In 2017, his case Gannon vs City of Boston 476 Mass. 786 (2017), established that employers could not discriminate against disabled workers, unless they could prove the worker posed a significant risk of harm to themselves or others. In 2015, in the landmark case of Hargrove vs Sleepy`s , he successfully argued for the adoption of the strict ABC test in New Jersey for determining independent contractor misclassification, and later succeeded in having the US Court of Appeals for the Third Circuit, reverse the denial of class certification in that same case. 947 F3d 467 (2020).
In a series of cases, before the US Courts of Appeal for the Seventh, Third, First and Ninth Circuits, he successfully defended state wage act claims, against arguments that they were preempted by federal law, or subject to arbitration under the Federal Arbitration Act. Bedoya v. Am. Eagle Express Inc., 914 F.3d 812, 815 (3d Cir. 2019), Waithaka v. Amazon.com, Inc., 966 F.3d 10 (1st Cir. 2020).
Mr. Lichten and his firm, are currently actively involved in litigating cases across the country, on behalf of delivery drivers, cable and satellite TV installers, salespersons, and marketers improperly classified as independent contractors, and thereby denied wages and overtime. They are also litigating cases involving chain stores and service stations which have improperly classified their store managers as exempt from overtime.
Mr. Lichten currently splits his time between New England and South Carolina and actively litigates cases across the United States.
Pace v. City of Lynn, Case No. 11-01360, slip op. (Essex Super. Ct., June 6, 2014) (whistleblower case involving city employee with a multi-million dollar verdict won for plaintiff)
Martins, et al. v. 3PD, Inc., 2013 WL 1320454 (D. Mass 2013) (won class certification and summary judgment that appliance delivery drivers were employees, not independent contractors)
Sam Hargrove, et al. v. Sleepy’s, et al., Case Nos. 12-2541/12-2542 (3rd Cir. 2013) (won reversal and remand of decision finding New Jersey truck drivers to be independent contractors, not employees of Sleepy’s)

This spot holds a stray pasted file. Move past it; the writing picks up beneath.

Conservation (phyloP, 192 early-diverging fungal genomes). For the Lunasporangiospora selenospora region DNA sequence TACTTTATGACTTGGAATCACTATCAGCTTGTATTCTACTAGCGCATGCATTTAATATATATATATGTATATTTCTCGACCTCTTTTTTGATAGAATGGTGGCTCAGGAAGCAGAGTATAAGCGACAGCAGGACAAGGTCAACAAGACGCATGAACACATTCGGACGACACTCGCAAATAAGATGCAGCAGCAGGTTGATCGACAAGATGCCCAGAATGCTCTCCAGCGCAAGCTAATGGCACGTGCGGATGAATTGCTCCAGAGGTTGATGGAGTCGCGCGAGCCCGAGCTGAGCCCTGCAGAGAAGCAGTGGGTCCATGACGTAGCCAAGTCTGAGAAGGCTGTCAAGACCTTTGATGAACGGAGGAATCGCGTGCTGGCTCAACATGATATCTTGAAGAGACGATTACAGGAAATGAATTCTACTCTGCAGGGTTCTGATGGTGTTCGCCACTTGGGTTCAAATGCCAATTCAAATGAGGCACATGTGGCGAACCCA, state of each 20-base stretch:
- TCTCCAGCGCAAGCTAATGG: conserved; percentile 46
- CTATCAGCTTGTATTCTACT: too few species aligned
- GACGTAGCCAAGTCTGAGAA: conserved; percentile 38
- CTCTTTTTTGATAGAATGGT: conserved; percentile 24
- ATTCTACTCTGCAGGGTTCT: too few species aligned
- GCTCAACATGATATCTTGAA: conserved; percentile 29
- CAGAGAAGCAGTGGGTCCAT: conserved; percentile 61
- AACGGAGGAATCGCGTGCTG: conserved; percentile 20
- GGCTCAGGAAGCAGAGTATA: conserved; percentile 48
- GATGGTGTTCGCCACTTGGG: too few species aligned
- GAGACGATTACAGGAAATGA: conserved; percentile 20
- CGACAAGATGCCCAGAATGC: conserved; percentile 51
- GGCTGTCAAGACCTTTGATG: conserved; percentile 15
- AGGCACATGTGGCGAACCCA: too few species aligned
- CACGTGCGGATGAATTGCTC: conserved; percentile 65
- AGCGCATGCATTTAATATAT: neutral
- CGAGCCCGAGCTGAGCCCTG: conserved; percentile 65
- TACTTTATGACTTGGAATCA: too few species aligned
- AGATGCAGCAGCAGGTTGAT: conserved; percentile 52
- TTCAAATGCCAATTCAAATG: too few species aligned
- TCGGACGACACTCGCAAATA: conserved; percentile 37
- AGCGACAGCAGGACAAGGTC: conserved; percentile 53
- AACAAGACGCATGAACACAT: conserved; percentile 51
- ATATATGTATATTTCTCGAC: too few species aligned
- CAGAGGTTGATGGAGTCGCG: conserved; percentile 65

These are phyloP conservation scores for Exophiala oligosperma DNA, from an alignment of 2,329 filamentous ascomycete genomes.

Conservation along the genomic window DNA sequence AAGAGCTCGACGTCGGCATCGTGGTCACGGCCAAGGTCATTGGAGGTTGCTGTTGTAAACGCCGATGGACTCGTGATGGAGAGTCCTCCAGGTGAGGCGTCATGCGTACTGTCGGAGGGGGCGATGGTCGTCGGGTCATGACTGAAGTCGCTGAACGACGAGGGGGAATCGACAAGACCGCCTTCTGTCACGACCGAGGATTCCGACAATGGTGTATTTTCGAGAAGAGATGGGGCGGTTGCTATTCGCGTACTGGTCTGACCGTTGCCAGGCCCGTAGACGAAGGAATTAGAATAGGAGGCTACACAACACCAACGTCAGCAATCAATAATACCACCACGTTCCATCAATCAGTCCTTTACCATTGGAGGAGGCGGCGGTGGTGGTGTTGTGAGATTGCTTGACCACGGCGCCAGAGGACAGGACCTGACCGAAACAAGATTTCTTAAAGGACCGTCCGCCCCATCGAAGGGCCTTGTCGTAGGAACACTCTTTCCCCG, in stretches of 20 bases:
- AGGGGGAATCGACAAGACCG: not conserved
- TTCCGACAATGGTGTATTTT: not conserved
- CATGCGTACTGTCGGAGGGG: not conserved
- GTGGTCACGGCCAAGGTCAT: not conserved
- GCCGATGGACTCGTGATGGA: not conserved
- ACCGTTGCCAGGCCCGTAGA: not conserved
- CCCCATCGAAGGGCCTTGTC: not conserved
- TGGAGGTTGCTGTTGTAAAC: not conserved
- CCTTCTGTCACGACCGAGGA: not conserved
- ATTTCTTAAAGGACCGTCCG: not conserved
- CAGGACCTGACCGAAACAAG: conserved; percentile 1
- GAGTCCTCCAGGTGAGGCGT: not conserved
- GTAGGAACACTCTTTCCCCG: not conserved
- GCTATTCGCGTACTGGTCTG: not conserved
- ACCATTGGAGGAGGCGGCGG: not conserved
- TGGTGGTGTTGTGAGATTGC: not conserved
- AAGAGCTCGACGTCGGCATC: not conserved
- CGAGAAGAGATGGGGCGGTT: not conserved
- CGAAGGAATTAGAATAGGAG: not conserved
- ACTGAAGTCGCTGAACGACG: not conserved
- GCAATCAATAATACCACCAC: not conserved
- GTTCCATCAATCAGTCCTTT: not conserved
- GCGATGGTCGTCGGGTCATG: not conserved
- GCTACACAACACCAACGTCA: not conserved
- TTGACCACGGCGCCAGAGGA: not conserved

Scantland, et al. v. Jeffry Knight, Inc., et al., 721 F.3d 1308 (11th Cir. 2013) (reversing trial court ruling that cable installers were properly classified as independent contractors)
Lopez, et al. v. Commonwealth of Massachusetts, 463 Mass. 696 (2012) (Supreme Court of Massachusetts reversed lower court decision and held that the Commonwealth of Massachusetts may be held liable under state discrimination law for constructing discriminatory promotional exams)
Amero v. Townsend Oil Company, 2008 WL 5609064 (Mass. Super. 2008) (in one of the first decisions issued under the Massachusetts Independent Contractor statute, the court held as a matter of law that an oil delivery employee had been wrongfully misclassified as an independent contractor)
Welch v. Town of Stoughton, 542 F.3d 927 (1st Cir. 2008) (won appeal and jury verdict finding that the Town of Stoughton had violated the First Amendment and whistleblower rights of a sergeant in the Town’s police department)
Bradley et al. v. City of Lynn et al., 403 F.Supp.2d 161 (D.Mass. 2005) (a successful class action lawsuit which resulted in a finding that the entry-level civil service examination for fire fighters in the Commonwealth of Massachusetts discriminated against minority candidates)
Quinn v. City of Boston, 325 F.3d 18 (1st Cir. 2003) (striking down Boston’s 30-year-old hiring system for fire fighters as discriminatory)
Sprague v. United Airlines, Inc., 2002 WL 1803733 (D.Mass. 2002) (won an 18-day disability discrimination trial, proving that United Airlines unlawfully rejected an applicant for an airline mechanic position because he was deaf, resulting in judgment of more than $1 million)